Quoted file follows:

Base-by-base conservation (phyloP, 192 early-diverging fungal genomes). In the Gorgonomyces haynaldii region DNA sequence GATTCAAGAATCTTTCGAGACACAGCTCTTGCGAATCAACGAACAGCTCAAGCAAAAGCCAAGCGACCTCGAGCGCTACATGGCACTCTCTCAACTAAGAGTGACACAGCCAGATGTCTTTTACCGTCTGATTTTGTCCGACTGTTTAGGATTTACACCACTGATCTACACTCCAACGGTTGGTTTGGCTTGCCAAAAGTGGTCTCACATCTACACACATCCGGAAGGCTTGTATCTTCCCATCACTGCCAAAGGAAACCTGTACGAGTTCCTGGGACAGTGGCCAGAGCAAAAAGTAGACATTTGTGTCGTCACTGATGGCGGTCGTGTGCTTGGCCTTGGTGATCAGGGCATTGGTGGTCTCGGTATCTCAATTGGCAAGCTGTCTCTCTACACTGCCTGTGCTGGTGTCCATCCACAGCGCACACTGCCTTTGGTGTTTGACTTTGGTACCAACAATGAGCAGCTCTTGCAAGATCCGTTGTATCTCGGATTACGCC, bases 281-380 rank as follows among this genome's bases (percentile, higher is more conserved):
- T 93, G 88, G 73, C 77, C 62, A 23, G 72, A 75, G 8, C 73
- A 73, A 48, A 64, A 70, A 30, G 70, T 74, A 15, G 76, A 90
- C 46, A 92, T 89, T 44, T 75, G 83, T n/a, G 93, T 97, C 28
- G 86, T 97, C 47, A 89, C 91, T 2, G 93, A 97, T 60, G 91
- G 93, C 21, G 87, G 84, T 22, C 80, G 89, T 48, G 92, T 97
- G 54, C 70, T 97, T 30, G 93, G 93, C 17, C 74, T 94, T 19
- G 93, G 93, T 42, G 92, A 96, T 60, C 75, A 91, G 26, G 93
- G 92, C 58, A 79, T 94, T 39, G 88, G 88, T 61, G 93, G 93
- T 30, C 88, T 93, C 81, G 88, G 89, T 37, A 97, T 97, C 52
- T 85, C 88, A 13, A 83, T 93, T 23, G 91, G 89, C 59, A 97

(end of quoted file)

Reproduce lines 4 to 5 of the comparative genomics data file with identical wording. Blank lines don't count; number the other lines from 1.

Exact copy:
- C 46, A 92, T 89, T 44, T 75, G 83, T n/a, G 93, T 97, C 28
- G 86, T 97, C 47, A 89, C 91, T 2, G 93, A 97, T 60, G 91